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Direct And Indirect Addressing of Peripheral Devices

IP.com Disclosure Number: IPCOM000100934D
Original Publication Date: 1990-Jun-01
Included in the Prior Art Database: 2005-Mar-16
Document File: 3 page(s) / 132K

Publishing Venue

IBM

Related People

Beardsley, BC: AUTHOR [+3]

Abstract

In direct-access storage device (DASD) peripheral data storage subsystems, the devices can be paired, with one device in each pair being a primary device and a second device in each pair being a secondary device. A connected host processor stores data and accesses data only from the primary device. The peripheral subsystem automatically makes a second or dual copy of the data in the secondary device. In the event of the failure of the primary device, the subsystem accesses the data storage area on the secondary device. On occasion, it is desired for the host to access the secondary device while not accessing the primary device. An example of such access is for diagnostic and identification purposes.

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Direct And Indirect Addressing of Peripheral Devices

       In direct-access storage device (DASD) peripheral data
storage subsystems, the devices can be paired, with one device in
each pair being a primary device and a second device in each pair
being a secondary device.  A connected host processor stores data and
accesses data only from the primary device.  The peripheral subsystem
automatically makes a second or dual copy of the data in the
secondary device.  In the event of the failure of the primary device,
the subsystem accesses the data storage area on the secondary device.
On occasion, it is desired for the host to access the secondary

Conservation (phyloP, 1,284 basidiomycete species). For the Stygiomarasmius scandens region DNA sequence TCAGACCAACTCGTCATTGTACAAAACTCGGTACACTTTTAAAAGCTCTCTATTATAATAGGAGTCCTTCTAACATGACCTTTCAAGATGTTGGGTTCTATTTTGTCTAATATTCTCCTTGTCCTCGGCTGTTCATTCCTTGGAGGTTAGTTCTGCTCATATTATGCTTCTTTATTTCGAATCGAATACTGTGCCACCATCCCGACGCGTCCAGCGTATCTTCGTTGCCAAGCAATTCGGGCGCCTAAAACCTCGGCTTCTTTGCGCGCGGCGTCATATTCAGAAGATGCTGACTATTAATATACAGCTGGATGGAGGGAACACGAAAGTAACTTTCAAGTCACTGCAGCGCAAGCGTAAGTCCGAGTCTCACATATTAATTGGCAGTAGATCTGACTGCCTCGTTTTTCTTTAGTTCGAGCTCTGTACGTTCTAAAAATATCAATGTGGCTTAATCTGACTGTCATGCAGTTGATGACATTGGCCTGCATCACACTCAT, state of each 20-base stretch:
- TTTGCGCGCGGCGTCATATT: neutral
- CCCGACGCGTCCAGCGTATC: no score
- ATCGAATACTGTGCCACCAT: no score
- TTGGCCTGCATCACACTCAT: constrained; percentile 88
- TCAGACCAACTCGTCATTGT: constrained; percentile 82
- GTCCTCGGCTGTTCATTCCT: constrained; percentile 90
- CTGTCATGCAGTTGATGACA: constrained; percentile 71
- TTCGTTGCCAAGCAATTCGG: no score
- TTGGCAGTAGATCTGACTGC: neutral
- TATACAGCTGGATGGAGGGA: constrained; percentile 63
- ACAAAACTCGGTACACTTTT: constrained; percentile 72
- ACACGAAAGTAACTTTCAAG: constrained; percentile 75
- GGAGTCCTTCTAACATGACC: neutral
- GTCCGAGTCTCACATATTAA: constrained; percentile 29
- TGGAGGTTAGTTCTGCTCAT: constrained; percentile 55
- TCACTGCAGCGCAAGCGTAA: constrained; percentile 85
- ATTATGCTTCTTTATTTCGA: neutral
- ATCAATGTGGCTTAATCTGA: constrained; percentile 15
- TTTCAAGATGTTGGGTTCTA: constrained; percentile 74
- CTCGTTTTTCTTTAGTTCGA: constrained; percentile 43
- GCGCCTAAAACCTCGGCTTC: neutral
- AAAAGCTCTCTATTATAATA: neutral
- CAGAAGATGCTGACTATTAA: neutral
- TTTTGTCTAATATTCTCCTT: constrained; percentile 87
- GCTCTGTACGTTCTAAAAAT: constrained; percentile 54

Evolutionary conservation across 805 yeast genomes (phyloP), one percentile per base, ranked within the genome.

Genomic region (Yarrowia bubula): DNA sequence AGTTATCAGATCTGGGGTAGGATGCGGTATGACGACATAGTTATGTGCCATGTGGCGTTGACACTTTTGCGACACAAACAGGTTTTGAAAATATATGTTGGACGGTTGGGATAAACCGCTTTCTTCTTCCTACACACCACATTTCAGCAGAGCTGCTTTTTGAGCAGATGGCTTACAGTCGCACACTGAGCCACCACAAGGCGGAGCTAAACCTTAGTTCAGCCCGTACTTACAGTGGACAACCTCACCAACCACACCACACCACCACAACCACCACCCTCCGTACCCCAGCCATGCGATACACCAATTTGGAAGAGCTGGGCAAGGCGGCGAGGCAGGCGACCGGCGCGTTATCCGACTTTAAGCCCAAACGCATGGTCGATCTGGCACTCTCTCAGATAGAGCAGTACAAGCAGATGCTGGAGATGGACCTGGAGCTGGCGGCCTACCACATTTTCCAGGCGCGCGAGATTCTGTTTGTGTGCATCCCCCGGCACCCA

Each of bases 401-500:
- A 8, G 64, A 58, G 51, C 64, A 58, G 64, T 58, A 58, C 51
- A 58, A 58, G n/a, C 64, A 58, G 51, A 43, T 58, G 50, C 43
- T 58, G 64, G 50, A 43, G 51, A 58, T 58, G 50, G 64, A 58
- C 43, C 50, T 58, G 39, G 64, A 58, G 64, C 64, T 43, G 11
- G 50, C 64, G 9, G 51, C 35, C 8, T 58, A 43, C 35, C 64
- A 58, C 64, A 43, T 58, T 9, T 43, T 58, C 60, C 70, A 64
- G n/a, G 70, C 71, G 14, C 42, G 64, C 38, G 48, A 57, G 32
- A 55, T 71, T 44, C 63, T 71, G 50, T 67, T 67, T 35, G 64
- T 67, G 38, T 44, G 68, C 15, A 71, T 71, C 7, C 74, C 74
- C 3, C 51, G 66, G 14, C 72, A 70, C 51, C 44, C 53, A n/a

device while not accessing the primary device.  An example of such
access is for diagnostic and identification purposes.  The subsystem
includes a joint array structure (JAS) which includes the
identification of the devices in each group or pair of devices.  A
perform subsystem function (PSF) command includes subsystem
designators which either select a primary device for normal
operations, a secondary device for specific operations, or command a
secondary device to broadcast through all of the host processors a
device state transition signal.  Such broadcast identifies the
secondary device to all of the host processors.  The subsystem does
the indirect addressing to the secondary device, relieving the host
processor of addressing responsibilities.

      When two DASD devices are grouped into a duplex pair, one
becomes a primary device (DP) and the other one becomes a secondary
device (DS).  The secondary device address is not available to the
host processor for DASD access commands.  All write operations to the
primary address automatically update the secondary, all within the
peripheral subsystem by programming in the controllers.  If one of
the devices in a group develops a media problem, a perform subsystem
command PSF is used to allow operation through the primary address to
be routed to either the primary or secondary device without affecting
the other device in the pair.

      If the Directed I/O includes a write operator, the duplex pair
must be in failed duplex.  If the write is to the secondary, the
updated cylinder will be marked "out of sync".

      In a DASD peripheral subsystem, dual copy provides high data
availability and reliability by maintaining two copies of data to
which this attribute is to apply.  This is accomplished by supporting
the definition of a set of physical volumes as a group called duplex
pair.  Once the duplex pair is established, an image of the duplex
pair is a single, extremely reliable "volume".  Both volumes of the
pair are updated as a result of any write.  Reads to dual-copy
volumes use normal cache algorithms.  If the data to be read is not
in cache, it is read from the primary device.  Reads which fail on
the primary device of the duplex pair are attempted on the secondary
device of the duplex pair.  Since the volume of a...